Poetry / Poets / Writers / Writing

Defibrillator by Conrad Schafman

Through the blood-thirsty, money-hungry,

stop-and-go traffic, the sweet, soothing moan

of the homeless man’s saxophone

cut through rush hour’s roaring tide

for blocks and blocks.

The notes swelled from his lungs

defibrillating our dying society,

the warm, vivid notes liberating

the souls of us defeated and demoralized

slaves to the morning commute.

Joyless minds drown out the illuminating

music of life with chaos and mind-numbing

obligation. But the most gorgeous sounds

never stop vibrating.

Symphonies exist all around us

in the shared experience of clarified reality.

The dark, roaring, bitter car-horns

grew more frenzied by the hour

as transients vacated

our concert hall at the bus stop

on the corner of Binz and Main Street.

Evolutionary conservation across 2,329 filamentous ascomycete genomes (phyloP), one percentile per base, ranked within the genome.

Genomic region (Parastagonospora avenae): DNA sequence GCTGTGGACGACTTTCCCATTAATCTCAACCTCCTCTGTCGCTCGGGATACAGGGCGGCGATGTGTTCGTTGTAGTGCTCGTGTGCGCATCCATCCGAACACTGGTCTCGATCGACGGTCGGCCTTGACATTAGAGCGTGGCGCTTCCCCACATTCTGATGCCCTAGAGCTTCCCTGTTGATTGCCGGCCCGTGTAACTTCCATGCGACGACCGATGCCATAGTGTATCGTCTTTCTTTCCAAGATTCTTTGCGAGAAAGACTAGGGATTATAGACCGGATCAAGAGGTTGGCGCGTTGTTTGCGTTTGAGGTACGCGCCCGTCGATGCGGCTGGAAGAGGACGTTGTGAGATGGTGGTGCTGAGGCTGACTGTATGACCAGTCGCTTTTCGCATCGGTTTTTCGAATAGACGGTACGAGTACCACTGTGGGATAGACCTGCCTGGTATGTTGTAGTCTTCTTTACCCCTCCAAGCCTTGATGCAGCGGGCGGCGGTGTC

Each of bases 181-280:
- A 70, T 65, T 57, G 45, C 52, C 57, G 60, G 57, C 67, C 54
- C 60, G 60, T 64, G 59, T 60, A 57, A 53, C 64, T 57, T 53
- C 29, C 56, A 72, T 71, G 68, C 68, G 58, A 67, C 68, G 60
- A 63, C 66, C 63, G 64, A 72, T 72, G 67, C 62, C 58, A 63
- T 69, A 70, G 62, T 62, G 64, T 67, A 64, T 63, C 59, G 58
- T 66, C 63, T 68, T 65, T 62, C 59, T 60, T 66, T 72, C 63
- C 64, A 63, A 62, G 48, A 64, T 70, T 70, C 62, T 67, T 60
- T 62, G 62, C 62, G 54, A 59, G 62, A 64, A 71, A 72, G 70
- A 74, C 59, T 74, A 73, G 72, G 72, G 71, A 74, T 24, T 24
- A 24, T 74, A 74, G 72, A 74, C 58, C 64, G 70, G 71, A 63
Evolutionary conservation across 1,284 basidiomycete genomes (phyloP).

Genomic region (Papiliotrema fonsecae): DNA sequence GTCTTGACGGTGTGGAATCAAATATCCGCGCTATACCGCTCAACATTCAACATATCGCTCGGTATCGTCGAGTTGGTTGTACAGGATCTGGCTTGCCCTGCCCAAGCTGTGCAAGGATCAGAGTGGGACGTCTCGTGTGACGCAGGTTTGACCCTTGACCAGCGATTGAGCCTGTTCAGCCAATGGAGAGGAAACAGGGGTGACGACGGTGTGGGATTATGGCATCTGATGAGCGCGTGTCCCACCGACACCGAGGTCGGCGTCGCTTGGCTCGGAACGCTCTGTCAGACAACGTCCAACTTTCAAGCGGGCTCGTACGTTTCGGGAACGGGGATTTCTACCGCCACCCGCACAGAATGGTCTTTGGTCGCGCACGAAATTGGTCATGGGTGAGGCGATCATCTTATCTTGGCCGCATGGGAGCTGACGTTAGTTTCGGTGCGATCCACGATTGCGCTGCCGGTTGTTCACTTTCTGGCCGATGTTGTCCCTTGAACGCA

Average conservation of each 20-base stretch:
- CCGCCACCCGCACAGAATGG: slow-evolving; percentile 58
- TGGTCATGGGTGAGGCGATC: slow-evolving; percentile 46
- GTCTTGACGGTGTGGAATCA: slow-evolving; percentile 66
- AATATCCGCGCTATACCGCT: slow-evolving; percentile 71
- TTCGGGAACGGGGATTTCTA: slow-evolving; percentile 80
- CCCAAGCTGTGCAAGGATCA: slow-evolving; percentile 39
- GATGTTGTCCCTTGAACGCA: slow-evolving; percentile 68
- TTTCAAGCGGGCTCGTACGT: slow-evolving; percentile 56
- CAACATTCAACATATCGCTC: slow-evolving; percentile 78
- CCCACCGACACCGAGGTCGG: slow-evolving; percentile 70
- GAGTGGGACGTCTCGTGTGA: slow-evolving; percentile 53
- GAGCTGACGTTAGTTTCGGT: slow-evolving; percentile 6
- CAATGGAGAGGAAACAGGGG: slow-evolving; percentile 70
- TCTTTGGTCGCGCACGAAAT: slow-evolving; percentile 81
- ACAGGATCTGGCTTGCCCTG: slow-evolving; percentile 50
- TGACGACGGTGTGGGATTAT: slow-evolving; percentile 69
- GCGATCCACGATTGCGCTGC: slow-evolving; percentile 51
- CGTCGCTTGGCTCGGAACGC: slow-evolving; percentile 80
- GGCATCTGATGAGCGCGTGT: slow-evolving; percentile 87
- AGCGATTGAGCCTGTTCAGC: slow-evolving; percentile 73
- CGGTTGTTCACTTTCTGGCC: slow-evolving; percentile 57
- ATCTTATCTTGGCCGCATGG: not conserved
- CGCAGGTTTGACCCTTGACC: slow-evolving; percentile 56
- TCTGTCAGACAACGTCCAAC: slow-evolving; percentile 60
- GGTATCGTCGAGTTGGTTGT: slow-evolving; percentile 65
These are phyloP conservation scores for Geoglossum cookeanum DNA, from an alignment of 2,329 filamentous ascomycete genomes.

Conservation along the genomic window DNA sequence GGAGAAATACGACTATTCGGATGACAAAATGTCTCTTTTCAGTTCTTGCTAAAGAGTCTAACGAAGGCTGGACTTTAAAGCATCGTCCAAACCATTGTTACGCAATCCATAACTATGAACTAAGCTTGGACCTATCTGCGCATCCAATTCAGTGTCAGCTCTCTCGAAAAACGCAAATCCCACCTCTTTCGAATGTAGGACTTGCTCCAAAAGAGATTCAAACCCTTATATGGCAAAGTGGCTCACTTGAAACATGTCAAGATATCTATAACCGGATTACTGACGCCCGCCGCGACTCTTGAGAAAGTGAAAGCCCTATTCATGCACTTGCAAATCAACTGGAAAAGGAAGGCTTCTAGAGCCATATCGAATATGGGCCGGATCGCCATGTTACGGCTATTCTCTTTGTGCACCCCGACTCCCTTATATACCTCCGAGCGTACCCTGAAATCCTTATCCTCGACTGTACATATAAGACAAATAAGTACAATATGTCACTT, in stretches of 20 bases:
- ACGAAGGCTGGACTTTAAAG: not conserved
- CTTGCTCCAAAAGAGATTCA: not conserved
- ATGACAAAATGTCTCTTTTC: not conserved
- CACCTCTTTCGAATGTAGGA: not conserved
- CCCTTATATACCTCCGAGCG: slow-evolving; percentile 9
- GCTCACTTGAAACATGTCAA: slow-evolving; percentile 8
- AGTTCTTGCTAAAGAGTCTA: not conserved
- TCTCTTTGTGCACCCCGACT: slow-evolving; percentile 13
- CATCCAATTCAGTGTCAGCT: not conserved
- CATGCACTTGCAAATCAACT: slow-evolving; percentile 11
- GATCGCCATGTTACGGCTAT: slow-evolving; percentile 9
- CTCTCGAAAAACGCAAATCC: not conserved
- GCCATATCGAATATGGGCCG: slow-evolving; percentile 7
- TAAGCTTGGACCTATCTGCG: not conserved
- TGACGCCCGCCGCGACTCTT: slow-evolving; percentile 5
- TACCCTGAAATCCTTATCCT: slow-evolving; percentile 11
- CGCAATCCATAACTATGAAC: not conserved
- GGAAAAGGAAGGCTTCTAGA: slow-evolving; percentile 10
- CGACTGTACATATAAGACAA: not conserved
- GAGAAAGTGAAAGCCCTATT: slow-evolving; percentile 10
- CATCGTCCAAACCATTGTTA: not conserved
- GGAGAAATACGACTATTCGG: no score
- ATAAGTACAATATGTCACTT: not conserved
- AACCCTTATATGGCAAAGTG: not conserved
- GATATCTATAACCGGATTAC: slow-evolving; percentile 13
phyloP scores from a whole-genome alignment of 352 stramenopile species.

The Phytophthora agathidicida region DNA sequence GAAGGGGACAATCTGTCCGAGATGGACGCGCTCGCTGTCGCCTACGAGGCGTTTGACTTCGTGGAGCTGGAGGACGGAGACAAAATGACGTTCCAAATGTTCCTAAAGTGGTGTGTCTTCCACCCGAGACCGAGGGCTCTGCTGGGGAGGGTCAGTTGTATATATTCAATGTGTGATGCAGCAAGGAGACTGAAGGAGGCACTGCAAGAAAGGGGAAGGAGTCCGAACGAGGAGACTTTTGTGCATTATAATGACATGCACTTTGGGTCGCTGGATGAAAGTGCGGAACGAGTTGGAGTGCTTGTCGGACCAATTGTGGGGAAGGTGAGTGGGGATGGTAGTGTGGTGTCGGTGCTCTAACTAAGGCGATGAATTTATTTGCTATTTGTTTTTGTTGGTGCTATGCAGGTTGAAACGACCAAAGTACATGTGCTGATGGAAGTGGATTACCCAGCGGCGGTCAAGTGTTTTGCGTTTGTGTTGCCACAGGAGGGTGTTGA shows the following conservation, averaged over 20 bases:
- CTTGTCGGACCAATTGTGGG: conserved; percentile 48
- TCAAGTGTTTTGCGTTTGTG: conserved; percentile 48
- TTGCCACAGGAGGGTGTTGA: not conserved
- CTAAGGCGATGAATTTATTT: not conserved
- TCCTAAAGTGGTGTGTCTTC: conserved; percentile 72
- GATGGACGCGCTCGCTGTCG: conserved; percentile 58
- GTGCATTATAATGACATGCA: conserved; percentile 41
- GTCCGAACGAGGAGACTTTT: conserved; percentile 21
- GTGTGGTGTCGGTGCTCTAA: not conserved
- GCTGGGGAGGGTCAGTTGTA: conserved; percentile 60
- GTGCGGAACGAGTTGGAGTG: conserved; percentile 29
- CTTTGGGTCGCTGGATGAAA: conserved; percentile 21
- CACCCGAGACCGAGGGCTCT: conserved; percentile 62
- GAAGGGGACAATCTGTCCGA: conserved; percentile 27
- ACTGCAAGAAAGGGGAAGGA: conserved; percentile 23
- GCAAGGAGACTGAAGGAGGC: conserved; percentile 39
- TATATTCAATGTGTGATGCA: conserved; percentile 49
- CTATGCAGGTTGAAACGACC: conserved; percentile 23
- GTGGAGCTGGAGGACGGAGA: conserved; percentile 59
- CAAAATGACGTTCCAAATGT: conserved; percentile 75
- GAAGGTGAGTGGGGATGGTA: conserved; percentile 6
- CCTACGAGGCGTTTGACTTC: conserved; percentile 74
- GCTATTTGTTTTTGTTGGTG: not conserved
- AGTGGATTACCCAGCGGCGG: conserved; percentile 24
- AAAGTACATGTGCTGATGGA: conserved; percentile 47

All I could hear in the winter air

was the sensational saxophone,

divine and eloquent amidst the chaos.

We sat in the cold, huddled together

under the warm cover of Houston’s

intimate and hospitable solitude.

We missed every bus

until the last one

passed into the night.

BIO: Conrad Schafman is a 22-year-old writer from Houston, Texas. Two of his poems were featured in “The Blue Hour Anthology Volume II” this summer, and his first short story is upcoming in an anthology from Inkception Books entitled “Pandora’s Box: Retellings.” You can read more of his writing at http://conradzacharyschafman.wordpress.com/
He is also a firm believer that if you only read one book this year, it should be “Rooftops and Other Poems” by Heather Minette, published by The Blue Hour.


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